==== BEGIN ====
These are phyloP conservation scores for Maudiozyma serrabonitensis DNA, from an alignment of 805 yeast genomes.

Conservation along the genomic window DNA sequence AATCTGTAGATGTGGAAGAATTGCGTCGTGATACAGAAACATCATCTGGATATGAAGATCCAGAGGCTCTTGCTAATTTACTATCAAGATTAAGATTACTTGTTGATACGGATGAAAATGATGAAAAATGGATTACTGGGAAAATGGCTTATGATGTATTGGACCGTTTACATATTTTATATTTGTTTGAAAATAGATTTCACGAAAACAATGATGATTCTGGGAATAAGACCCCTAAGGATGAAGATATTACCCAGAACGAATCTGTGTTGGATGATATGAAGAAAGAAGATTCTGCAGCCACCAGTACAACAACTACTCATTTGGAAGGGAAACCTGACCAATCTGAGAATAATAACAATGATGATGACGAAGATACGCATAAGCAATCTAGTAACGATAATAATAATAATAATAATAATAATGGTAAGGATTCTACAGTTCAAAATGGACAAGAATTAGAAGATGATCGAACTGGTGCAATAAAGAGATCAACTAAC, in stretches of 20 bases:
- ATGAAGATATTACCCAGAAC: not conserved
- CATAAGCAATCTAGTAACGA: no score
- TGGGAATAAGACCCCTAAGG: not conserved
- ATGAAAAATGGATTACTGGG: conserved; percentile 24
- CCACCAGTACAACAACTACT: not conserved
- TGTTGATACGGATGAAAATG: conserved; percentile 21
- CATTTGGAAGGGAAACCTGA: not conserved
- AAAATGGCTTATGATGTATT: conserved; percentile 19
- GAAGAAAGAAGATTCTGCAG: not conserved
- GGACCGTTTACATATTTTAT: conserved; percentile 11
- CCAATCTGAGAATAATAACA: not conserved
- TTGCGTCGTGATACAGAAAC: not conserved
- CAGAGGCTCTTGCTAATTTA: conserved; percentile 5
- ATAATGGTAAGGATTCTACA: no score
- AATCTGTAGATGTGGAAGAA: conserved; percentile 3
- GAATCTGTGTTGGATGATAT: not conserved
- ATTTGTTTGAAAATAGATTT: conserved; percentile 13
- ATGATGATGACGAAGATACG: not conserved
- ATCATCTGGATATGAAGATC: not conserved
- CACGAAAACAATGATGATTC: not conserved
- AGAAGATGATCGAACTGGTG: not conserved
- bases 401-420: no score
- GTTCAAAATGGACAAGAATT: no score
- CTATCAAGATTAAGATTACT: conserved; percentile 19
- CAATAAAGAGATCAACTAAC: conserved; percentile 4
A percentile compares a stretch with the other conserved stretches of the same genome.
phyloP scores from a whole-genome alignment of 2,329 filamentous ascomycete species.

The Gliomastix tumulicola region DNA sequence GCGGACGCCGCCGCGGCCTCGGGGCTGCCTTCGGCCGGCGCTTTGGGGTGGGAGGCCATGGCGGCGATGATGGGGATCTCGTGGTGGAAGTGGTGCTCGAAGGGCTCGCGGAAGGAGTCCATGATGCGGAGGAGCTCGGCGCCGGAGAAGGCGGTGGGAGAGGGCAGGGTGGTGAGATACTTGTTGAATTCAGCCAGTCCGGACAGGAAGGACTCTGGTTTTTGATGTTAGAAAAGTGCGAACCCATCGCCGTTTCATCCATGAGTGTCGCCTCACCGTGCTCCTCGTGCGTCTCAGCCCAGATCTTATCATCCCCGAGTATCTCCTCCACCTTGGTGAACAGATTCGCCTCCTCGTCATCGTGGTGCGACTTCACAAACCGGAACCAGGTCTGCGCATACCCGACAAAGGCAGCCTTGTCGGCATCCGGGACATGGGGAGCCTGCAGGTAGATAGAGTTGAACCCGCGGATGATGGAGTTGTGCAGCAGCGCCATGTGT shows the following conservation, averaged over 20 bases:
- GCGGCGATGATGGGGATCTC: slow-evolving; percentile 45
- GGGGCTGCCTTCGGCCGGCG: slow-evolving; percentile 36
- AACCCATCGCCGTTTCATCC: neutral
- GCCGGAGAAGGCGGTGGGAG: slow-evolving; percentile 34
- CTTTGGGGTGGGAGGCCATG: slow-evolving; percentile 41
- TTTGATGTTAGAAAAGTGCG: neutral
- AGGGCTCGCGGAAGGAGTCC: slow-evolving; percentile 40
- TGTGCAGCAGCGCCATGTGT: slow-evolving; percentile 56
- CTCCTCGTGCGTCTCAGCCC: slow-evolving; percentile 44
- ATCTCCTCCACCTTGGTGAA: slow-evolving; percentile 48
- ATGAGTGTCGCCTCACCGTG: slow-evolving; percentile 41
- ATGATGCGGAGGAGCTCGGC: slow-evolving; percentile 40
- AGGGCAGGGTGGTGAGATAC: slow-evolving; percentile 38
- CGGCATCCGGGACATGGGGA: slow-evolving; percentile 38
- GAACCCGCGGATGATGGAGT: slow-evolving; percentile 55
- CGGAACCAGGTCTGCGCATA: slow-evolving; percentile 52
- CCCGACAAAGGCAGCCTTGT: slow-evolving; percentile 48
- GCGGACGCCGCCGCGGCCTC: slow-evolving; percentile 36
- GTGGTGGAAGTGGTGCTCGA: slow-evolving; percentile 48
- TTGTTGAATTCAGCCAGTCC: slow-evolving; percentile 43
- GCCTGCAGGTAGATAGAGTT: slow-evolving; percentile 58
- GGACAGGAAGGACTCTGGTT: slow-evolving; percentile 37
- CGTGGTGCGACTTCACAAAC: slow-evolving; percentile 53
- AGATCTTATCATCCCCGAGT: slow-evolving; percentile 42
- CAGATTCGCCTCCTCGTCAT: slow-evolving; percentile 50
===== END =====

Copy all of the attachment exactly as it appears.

These are phyloP conservation scores for Maudiozyma serrabonitensis DNA, from an alignment of 805 yeast genomes.

Conservation along the genomic window DNA sequence AATCTGTAGATGTGGAAGAATTGCGTCGTGATACAGAAACATCATCTGGATATGAAGATCCAGAGGCTCTTGCTAATTTACTATCAAGATTAAGATTACTTGTTGATACGGATGAAAATGATGAAAAATGGATTACTGGGAAAATGGCTTATGATGTATTGGACCGTTTACATATTTTATATTTGTTTGAAAATAGATTTCACGAAAACAATGATGATTCTGGGAATAAGACCCCTAAGGATGAAGATATTACCCAGAACGAATCTGTGTTGGATGATATGAAGAAAGAAGATTCTGCAGCCACCAGTACAACAACTACTCATTTGGAAGGGAAACCTGACCAATCTGAGAATAATAACAATGATGATGACGAAGATACGCATAAGCAATCTAGTAACGATAATAATAATAATAATAATAATAATGGTAAGGATTCTACAGTTCAAAATGGACAAGAATTAGAAGATGATCGAACTGGTGCAATAAAGAGATCAACTAAC, in stretches of 20 bases:
- ATGAAGATATTACCCAGAAC: not conserved
- CATAAGCAATCTAGTAACGA: no score
- TGGGAATAAGACCCCTAAGG: not conserved
- ATGAAAAATGGATTACTGGG: conserved; percentile 24
- CCACCAGTACAACAACTACT: not conserved
- TGTTGATACGGATGAAAATG: conserved; percentile 21
- CATTTGGAAGGGAAACCTGA: not conserved
- AAAATGGCTTATGATGTATT: conserved; percentile 19
- GAAGAAAGAAGATTCTGCAG: not conserved
- GGACCGTTTACATATTTTAT: conserved; percentile 11
- CCAATCTGAGAATAATAACA: not conserved
- TTGCGTCGTGATACAGAAAC: not conserved
- CAGAGGCTCTTGCTAATTTA: conserved; percentile 5
- ATAATGGTAAGGATTCTACA: no score
- AATCTGTAGATGTGGAAGAA: conserved; percentile 3
- GAATCTGTGTTGGATGATAT: not conserved
- ATTTGTTTGAAAATAGATTT: conserved; percentile 13
- ATGATGATGACGAAGATACG: not conserved
- ATCATCTGGATATGAAGATC: not conserved
- CACGAAAACAATGATGATTC: not conserved
- AGAAGATGATCGAACTGGTG: not conserved
- bases 401-420: no score
- GTTCAAAATGGACAAGAATT: no score
- CTATCAAGATTAAGATTACT: conserved; percentile 19
- CAATAAAGAGATCAACTAAC: conserved; percentile 4
A percentile compares a stretch with the other conserved stretches of the same genome.
phyloP scores from a whole-genome alignment of 2,329 filamentous ascomycete species.

The Gliomastix tumulicola region DNA sequence GCGGACGCCGCCGCGGCCTCGGGGCTGCCTTCGGCCGGCGCTTTGGGGTGGGAGGCCATGGCGGCGATGATGGGGATCTCGTGGTGGAAGTGGTGCTCGAAGGGCTCGCGGAAGGAGTCCATGATGCGGAGGAGCTCGGCGCCGGAGAAGGCGGTGGGAGAGGGCAGGGTGGTGAGATACTTGTTGAATTCAGCCAGTCCGGACAGGAAGGACTCTGGTTTTTGATGTTAGAAAAGTGCGAACCCATCGCCGTTTCATCCATGAGTGTCGCCTCACCGTGCTCCTCGTGCGTCTCAGCCCAGATCTTATCATCCCCGAGTATCTCCTCCACCTTGGTGAACAGATTCGCCTCCTCGTCATCGTGGTGCGACTTCACAAACCGGAACCAGGTCTGCGCATACCCGACAAAGGCAGCCTTGTCGGCATCCGGGACATGGGGAGCCTGCAGGTAGATAGAGTTGAACCCGCGGATGATGGAGTTGTGCAGCAGCGCCATGTGT shows the following conservation, averaged over 20 bases:
- GCGGCGATGATGGGGATCTC: slow-evolving; percentile 45
- GGGGCTGCCTTCGGCCGGCG: slow-evolving; percentile 36
- AACCCATCGCCGTTTCATCC: neutral
- GCCGGAGAAGGCGGTGGGAG: slow-evolving; percentile 34
- CTTTGGGGTGGGAGGCCATG: slow-evolving; percentile 41
- TTTGATGTTAGAAAAGTGCG: neutral
- AGGGCTCGCGGAAGGAGTCC: slow-evolving; percentile 40
- TGTGCAGCAGCGCCATGTGT: slow-evolving; percentile 56
- CTCCTCGTGCGTCTCAGCCC: slow-evolving; percentile 44
- ATCTCCTCCACCTTGGTGAA: slow-evolving; percentile 48
- ATGAGTGTCGCCTCACCGTG: slow-evolving; percentile 41
- ATGATGCGGAGGAGCTCGGC: slow-evolving; percentile 40
- AGGGCAGGGTGGTGAGATAC: slow-evolving; percentile 38
- CGGCATCCGGGACATGGGGA: slow-evolving; percentile 38
- GAACCCGCGGATGATGGAGT: slow-evolving; percentile 55
- CGGAACCAGGTCTGCGCATA: slow-evolving; percentile 52
- CCCGACAAAGGCAGCCTTGT: slow-evolving; percentile 48
- GCGGACGCCGCCGCGGCCTC: slow-evolving; percentile 36
- GTGGTGGAAGTGGTGCTCGA: slow-evolving; percentile 48
- TTGTTGAATTCAGCCAGTCC: slow-evolving; percentile 43
- GCCTGCAGGTAGATAGAGTT: slow-evolving; percentile 58
- GGACAGGAAGGACTCTGGTT: slow-evolving; percentile 37
- CGTGGTGCGACTTCACAAAC: slow-evolving; percentile 53
- AGATCTTATCATCCCCGAGT: slow-evolving; percentile 42
- CAGATTCGCCTCCTCGTCAT: slow-evolving; percentile 50